OSHA requirements are set by statute, standards and regulations. Our interpretation letters explain these requirements and how they apply to particular circumstances, but they cannot create additional employer obligations. This letter constitutes OSHA's interpretation of the requirements discussed. Note that our enforcement guidance may be affected by changes to OSHA rules. Also, from time to time we update our guidance in response to new information. To keep apprised of such developments, you can consult OSHA's website at http://www.osha.gov.

November 3, 1986

MEMORANDUM FOR REGIONAL ADMINISTRATORS

 

 

THRU: JOHN B. MILES
Director
Directorate of Field Operations
 
FROM: EDWARD J. BAIER
Director
Directorate of Technical Support
 
SUBJECT: Information on Polychlorobiphenyls (PCB's) in Ceiling Tiles

 


On October 11, 1985, the Public Employees Occupational Safety and Health (PEOSH) Project of the New Jersey Department of Health (DOH) was informed by a hazardous waste cleanup contractor, O.H. Materials, of the presence of PCBs (Arochlor 1254) at Burlington County College, Pemberton, New Jersey.

This hazardous waste cleanup contractor was hired by Burlington County College to decontaminate one wing of a large multi-purpose building. The A wing of the Parker Center building had been contaminated with mercury, nitrobenzene and pyridine after a fire occurred in the chemical storage vault on August 25, 1985. During chemical characterization of the fire-contaminated debris, gas chromatographic-mass spectrographic analysis revealed PCB levels of 750 ppm. Further sampling by the contractor revealed PCB levels of 2000 ppm in lubricating grease from an air handling unit. PCB levels were not limited to the A wing but were found in the air, on surfaces and in bulk samples of grease and ceiling tiles of the building (B, C and D wings).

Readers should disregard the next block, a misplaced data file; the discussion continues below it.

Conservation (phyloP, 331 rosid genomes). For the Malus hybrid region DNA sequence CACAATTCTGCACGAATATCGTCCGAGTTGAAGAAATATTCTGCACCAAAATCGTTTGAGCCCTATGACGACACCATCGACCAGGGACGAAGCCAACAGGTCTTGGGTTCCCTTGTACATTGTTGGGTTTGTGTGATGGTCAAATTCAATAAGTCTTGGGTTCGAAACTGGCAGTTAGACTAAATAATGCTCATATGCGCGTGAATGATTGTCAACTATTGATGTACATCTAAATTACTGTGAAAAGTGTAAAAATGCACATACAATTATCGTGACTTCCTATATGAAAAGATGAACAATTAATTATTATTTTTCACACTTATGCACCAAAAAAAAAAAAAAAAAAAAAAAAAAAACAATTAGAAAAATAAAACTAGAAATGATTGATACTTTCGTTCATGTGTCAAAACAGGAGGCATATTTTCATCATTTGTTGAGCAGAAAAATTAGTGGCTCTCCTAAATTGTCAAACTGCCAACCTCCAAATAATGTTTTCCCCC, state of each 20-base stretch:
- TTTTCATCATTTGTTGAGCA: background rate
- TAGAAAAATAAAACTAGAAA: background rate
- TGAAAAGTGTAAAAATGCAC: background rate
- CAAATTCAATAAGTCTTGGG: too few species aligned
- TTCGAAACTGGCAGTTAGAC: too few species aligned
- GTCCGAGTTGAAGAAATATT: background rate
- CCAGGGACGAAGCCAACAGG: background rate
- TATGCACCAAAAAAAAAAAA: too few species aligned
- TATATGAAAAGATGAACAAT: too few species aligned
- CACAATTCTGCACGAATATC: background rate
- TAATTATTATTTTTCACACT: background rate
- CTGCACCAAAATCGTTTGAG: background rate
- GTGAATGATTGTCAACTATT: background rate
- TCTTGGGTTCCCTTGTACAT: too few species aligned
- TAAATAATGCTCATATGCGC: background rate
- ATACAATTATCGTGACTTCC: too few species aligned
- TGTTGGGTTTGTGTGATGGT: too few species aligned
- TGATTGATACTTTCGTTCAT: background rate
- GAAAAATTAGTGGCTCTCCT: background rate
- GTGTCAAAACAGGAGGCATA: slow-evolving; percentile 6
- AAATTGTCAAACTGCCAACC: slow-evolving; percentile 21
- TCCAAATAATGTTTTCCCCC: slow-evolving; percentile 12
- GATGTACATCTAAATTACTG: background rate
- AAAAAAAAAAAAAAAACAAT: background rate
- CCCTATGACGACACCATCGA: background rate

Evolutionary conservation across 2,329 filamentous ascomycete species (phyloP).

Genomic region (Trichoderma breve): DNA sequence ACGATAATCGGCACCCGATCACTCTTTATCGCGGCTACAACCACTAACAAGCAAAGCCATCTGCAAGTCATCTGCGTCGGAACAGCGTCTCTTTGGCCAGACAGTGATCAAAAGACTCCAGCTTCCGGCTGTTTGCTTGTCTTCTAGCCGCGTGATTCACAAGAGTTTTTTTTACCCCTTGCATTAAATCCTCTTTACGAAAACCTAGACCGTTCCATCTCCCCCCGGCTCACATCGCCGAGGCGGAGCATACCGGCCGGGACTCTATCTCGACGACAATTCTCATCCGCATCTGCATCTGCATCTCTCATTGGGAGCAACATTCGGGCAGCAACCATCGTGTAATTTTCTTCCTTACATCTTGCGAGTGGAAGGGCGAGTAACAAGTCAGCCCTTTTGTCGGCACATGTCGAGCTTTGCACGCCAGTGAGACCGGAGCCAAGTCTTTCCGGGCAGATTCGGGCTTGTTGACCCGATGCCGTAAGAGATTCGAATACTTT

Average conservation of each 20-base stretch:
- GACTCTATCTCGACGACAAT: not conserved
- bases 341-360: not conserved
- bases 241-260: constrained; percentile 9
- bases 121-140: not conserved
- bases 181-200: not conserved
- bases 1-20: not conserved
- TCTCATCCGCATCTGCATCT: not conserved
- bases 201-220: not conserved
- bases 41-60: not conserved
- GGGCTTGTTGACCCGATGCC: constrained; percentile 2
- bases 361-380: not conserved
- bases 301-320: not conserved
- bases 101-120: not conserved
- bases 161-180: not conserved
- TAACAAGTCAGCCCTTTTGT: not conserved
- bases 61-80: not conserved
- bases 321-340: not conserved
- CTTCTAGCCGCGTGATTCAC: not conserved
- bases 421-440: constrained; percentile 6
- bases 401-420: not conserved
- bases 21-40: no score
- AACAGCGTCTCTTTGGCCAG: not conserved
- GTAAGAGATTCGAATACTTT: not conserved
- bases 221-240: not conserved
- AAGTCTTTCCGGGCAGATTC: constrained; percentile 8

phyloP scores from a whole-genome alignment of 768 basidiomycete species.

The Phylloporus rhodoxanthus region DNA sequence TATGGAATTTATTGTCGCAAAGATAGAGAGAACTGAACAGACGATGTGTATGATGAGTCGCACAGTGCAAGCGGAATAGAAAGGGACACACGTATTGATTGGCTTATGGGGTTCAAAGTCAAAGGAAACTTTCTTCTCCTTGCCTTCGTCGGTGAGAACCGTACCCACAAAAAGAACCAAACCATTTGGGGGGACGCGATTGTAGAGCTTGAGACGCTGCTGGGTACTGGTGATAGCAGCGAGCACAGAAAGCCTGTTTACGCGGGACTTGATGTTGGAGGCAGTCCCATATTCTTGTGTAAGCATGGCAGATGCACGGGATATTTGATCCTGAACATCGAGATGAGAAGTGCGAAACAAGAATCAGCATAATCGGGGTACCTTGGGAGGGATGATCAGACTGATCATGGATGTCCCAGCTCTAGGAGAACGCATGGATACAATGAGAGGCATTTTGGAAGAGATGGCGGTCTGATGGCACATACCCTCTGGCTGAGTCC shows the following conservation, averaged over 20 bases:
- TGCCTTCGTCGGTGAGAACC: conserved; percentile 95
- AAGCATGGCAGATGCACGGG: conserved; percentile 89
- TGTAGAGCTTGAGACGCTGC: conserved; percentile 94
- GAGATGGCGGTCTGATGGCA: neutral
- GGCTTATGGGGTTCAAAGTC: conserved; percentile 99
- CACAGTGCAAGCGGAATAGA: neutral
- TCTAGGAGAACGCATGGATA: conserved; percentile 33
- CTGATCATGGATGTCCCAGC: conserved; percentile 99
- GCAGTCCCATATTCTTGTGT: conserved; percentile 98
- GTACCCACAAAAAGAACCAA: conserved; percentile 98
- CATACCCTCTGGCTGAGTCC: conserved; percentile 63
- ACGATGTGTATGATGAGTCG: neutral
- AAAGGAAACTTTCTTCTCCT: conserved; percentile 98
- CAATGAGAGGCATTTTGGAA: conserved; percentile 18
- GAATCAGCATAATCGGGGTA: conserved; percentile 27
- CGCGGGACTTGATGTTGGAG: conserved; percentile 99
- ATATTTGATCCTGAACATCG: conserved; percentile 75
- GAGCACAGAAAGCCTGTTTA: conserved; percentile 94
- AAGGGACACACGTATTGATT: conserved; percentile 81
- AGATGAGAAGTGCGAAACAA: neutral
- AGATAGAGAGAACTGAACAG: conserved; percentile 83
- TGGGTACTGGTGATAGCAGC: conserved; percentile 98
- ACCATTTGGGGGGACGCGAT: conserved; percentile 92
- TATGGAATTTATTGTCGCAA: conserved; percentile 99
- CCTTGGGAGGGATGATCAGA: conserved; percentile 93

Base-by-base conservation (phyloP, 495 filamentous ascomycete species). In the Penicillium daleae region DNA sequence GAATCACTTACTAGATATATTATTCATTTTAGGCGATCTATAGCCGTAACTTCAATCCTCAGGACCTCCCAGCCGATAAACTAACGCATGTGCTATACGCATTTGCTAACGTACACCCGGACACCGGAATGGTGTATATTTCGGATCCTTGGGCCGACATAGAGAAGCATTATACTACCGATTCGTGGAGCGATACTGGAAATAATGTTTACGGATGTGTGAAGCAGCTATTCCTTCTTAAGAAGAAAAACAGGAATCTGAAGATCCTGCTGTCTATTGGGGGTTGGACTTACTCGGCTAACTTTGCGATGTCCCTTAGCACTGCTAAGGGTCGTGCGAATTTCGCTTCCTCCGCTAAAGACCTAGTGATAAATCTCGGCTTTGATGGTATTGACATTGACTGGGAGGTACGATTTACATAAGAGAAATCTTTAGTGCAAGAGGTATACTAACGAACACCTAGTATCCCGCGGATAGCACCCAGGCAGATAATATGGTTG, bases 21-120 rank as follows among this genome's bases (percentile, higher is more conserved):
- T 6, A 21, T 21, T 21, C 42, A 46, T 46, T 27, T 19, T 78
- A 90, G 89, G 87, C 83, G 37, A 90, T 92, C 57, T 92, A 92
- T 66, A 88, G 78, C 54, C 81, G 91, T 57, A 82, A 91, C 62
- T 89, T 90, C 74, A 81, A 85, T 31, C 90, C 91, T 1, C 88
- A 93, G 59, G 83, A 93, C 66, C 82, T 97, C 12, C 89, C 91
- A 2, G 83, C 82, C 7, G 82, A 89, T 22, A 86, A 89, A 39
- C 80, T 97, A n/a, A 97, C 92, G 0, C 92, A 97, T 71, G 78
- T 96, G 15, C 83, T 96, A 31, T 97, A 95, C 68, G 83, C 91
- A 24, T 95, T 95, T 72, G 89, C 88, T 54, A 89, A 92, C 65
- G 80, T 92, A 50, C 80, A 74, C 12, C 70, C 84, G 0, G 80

The New Jersey Department of Health continued sampling through January 1986, including side by side sampling with O.H. Materials and the National Institute for Occupational Safety and Health (NIOSH) was requested by the New Jersey Health Department to help determine the source and further assess the extent of contamination and the effectiveness of cleanup in the B, C and D wings. OSHA was also contacted.

Numerous samples were taken showing the presence of PCBs. Testing results are attached for your information.

Meetings were held with representatives from Armstrong World Industries, Inc., the manufacturer of the ceiling tiles, on March 24, and April 1, 1986. Information obtained from Armstrong indicates that Arochlor 1254 was added to a prime coating formulation used in three types of ceiling tiles, Travertone Sanserra, Santaglio and Embossed Design, manufactured at Beaver Falls, Pennsylvania approximately between 1969-1970. It was later determined from Armstron that only the Travertone Sanserra tiles were sold. These tiles were determined to be a possible source of the PCBs in the building; however, OSHA has not verified this.

It would be useful if your staff members are made aware of this information; however, identification of these ceiling tiles on sight by CSHO's is not readily possible because there is no clear physical difference between the ceiling tiles in question and other types without PCBs presently in place. We will keep you informed of any future information we may receive which is pertinent to this matter.